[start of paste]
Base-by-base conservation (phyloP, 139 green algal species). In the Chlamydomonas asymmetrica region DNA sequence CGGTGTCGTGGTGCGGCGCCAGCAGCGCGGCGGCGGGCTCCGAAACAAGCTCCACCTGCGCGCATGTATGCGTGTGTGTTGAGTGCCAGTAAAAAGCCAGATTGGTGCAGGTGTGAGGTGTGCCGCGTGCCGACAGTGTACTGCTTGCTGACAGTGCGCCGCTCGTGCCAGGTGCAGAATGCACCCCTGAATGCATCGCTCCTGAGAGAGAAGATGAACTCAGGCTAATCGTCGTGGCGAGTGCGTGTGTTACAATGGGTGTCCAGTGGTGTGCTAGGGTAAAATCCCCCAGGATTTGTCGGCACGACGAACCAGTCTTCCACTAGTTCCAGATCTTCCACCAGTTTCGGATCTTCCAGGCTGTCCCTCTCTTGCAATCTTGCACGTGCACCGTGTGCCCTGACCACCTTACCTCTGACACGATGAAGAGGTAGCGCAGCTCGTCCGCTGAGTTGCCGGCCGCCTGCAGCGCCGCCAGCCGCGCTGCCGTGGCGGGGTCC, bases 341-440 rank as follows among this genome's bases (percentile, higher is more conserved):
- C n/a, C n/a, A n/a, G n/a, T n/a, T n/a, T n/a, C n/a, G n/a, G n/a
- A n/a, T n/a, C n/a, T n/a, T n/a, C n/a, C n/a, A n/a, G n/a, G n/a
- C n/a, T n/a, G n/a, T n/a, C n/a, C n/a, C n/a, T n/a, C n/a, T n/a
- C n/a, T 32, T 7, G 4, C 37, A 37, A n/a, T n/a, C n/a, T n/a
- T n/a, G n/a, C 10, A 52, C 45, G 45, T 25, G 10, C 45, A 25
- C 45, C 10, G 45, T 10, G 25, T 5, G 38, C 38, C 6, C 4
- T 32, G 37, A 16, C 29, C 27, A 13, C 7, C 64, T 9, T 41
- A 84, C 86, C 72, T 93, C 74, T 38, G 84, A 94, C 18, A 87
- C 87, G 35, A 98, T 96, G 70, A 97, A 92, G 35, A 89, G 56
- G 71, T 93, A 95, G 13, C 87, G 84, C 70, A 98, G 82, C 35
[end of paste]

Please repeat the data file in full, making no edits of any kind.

Base-by-base conservation (phyloP, 139 green algal species). In the Chlamydomonas asymmetrica region DNA sequence CGGTGTCGTGGTGCGGCGCCAGCAGCGCGGCGGCGGGCTCCGAAACAAGCTCCACCTGCGCGCATGTATGCGTGTGTGTTGAGTGCCAGTAAAAAGCCAGATTGGTGCAGGTGTGAGGTGTGCCGCGTGCCGACAGTGTACTGCTTGCTGACAGTGCGCCGCTCGTGCCAGGTGCAGAATGCACCCCTGAATGCATCGCTCCTGAGAGAGAAGATGAACTCAGGCTAATCGTCGTGGCGAGTGCGTGTGTTACAATGGGTGTCCAGTGGTGTGCTAGGGTAAAATCCCCCAGGATTTGTCGGCACGACGAACCAGTCTTCCACTAGTTCCAGATCTTCCACCAGTTTCGGATCTTCCAGGCTGTCCCTCTCTTGCAATCTTGCACGTGCACCGTGTGCCCTGACCACCTTACCTCTGACACGATGAAGAGGTAGCGCAGCTCGTCCGCTGAGTTGCCGGCCGCCTGCAGCGCCGCCAGCCGCGCTGCCGTGGCGGGGTCC, bases 341-440 rank as follows among this genome's bases (percentile, higher is more conserved):
- C n/a, C n/a, A n/a, G n/a, T n/a, T n/a, T n/a, C n/a, G n/a, G n/a
- A n/a, T n/a, C n/a, T n/a, T n/a, C n/a, C n/a, A n/a, G n/a, G n/a
- C n/a, T n/a, G n/a, T n/a, C n/a, C n/a, C n/a, T n/a, C n/a, T n/a
- C n/a, T 32, T 7, G 4, C 37, A 37, A n/a, T n/a, C n/a, T n/a
- T n/a, G n/a, C 10, A 52, C 45, G 45, T 25, G 10, C 45, A 25
- C 45, C 10, G 45, T 10, G 25, T 5, G 38, C 38, C 6, C 4
- T 32, G 37, A 16, C 29, C 27, A 13, C 7, C 64, T 9, T 41
- A 84, C 86, C 72, T 93, C 74, T 38, G 84, A 94, C 18, A 87
- C 87, G 35, A 98, T 96, G 70, A 97, A 92, G 35, A 89, G 56
- G 71, T 93, A 95, G 13, C 87, G 84, C 70, A 98, G 82, C 35